West Georgia Ambulance was already en route, and arrived at the Allen home before Carroll County Fire Rescue were even able to get Becky Allen hooked up to an automated external defibrillator (AED) — a device that monitors heart rhythms and can administer shocks to restart someone’s heart.
The situation was bad enough that firefighter Fritz joined paramedic Morgan in the back of the ambulance for the ride to Tanner Medical Center/Carrollton. Administering CPR in the back of an ambulance trying to make time to a hospital is, as one can imagine, not a lot of fun. “You get slung around — a lot,” Fritz said.
In the ambulance, Morgan and Fritz were able to restart a pulse. Chafin, who was driving, remembers Becky Allen looking up at her.
“I could tell she was conscious. I just talked to her and tried to keep her calm,” said Chafin. “That part was super memorable to me — for the first time since this started, I could tell she was … there.”
The responders on the ambulance continued their work, radioing ahead to the hospital with any slight change in Becky Allen’s condition as her husband followed behind them. He called his son in Rome, and he and his wife raced down to Carrollton as well.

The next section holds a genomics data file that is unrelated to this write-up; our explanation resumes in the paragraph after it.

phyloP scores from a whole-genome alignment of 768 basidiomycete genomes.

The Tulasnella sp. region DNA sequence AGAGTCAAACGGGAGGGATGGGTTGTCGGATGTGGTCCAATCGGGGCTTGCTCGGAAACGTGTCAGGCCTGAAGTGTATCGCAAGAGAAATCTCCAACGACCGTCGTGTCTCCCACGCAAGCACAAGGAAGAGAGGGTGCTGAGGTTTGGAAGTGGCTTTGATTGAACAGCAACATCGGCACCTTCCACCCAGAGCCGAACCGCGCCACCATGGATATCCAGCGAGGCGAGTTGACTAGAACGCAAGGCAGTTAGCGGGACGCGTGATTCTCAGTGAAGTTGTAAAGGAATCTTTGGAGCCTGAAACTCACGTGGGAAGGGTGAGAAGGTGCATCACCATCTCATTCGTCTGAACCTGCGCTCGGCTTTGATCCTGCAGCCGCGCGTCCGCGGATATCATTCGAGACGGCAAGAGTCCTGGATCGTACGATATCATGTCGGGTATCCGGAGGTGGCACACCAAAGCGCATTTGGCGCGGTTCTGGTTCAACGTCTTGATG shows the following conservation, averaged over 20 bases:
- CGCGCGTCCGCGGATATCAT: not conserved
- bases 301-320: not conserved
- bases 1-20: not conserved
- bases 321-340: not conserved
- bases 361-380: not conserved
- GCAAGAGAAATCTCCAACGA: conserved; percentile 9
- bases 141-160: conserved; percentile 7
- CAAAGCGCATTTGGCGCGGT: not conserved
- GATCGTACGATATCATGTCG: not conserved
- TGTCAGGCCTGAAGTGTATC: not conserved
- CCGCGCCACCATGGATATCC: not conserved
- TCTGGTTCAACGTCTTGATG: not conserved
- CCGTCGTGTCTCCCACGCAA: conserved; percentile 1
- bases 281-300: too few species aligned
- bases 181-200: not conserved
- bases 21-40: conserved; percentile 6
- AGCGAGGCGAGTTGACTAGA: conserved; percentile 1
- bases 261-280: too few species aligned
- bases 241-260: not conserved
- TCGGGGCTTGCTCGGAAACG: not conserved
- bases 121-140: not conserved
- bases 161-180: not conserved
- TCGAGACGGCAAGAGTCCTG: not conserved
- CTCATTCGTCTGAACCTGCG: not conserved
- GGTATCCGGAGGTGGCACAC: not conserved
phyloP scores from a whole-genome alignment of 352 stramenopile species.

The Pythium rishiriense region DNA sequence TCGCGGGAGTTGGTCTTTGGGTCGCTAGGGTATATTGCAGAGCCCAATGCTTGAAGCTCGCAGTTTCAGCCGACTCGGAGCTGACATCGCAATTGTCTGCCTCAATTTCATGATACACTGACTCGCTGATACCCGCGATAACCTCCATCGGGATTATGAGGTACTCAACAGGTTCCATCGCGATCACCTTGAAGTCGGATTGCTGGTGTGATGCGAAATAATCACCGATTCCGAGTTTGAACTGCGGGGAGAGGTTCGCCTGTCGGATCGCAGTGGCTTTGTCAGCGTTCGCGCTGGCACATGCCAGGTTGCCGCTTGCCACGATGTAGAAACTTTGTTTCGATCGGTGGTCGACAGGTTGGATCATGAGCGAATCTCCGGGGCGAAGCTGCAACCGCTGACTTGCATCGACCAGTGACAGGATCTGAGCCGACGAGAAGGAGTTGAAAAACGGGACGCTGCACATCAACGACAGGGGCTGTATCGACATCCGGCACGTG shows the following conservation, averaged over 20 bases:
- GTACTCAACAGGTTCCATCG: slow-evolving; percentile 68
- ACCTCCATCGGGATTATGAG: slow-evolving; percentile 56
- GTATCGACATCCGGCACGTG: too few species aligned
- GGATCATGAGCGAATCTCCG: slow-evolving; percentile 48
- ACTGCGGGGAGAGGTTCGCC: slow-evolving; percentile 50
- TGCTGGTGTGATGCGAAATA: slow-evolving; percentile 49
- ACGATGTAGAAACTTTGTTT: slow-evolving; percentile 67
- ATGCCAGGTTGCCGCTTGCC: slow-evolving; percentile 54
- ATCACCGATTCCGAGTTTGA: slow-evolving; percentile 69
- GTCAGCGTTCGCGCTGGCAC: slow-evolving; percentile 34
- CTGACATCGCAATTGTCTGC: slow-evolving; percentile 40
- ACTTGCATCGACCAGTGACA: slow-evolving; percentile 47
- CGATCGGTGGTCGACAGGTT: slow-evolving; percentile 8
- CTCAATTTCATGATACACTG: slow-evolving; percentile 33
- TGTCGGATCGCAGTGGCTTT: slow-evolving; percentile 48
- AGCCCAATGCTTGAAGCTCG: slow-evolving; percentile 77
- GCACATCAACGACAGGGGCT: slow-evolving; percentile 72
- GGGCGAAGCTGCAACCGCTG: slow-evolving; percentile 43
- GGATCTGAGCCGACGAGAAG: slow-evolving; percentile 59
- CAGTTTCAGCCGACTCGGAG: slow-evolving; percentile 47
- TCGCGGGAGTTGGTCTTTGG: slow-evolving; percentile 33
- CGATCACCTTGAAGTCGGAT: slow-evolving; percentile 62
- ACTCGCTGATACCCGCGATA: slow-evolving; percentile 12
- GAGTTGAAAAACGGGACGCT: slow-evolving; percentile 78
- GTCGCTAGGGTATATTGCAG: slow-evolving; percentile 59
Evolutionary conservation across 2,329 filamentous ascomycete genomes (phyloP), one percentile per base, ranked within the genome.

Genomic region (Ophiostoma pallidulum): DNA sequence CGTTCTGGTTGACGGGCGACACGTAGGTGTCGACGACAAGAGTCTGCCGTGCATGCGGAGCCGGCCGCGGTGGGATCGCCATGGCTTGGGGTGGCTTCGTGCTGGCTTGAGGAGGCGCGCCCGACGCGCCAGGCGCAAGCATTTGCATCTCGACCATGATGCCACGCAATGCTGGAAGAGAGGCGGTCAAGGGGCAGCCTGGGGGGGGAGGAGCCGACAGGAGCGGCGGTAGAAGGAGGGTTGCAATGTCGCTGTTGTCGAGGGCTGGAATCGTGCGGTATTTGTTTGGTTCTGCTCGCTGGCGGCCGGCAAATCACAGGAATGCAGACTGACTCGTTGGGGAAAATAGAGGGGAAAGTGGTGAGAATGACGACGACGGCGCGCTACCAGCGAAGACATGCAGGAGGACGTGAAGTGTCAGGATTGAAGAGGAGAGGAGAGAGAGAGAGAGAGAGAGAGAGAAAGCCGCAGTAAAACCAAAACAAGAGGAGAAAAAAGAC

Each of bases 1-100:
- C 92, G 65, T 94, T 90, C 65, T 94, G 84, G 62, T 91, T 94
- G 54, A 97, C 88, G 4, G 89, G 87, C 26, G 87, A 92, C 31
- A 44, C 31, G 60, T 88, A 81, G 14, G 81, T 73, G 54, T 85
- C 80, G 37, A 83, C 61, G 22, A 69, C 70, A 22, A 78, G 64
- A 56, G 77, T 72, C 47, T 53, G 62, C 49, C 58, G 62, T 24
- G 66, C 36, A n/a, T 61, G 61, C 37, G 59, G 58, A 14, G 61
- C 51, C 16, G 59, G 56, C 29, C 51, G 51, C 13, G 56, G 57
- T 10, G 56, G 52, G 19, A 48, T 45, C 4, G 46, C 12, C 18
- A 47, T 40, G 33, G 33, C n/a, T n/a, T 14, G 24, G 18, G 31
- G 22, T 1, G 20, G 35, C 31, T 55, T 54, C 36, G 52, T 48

At the hospital, the exhausted personnel on the ambulance handed Becky Allen off to the waiting emergency department team. When the doctor spoke to the family a short time later, he told them her heart had stopped at least three times that evening.
The emergency department staff also complimented the responders for successfully getting a tube down Becky Allen’s throat to breathe for her — a condition called an anterior trachea made it hard even for the hospital staff to intubate her.
“I just want you to know,” Charles Allen said, “that she has about $9 million in dental work in her mouth, and y’all didn’t even damage a bridge.”
Four days in ICU and about a week in the hospital total, and Becky Allen is on the mend. She said, throughout the experience that evening, she never had pain. Her heart sustained no damage, and the only blockage they could find was a small 20% blockage at the tip of her heart.
The diagnosis: sudden cardiac arrest. The only likely cause that doctors could figure: atrial fibrillation, or AFib — an irregular heart rhythm that increases the risk of cardiac arrest.
Weeks later, the Allens were encircled by all the people in the field who saved Becky Allen’s life — the Carroll County Fire Rescue staff who were the first on the scene, the West Georgia Ambulance staff who took over and handled transport to the hospital, and the Carroll County Emergency 911 dispatchers who coordinated the response — seven well-trained individuals working shoulder-to-shoulder to save a life in the Carroll County night.
For all of that, Becky Allen said she felt little discomfort in her chest despite the CPR compressions. She had little discomfort in her throat and had no broken ribs — a possible consequence of chest compressions.
The only thing she’s sore about is that they cut apart her favorite sleep shirt.
“It was a miracle,” she said, standing around the dispatchers, Carroll County Fire Rescue staff and West Georgia Ambulance medics that worked on her that night. “We praise God for this. I know I shouldn’t be here — but I am. I am because of you.”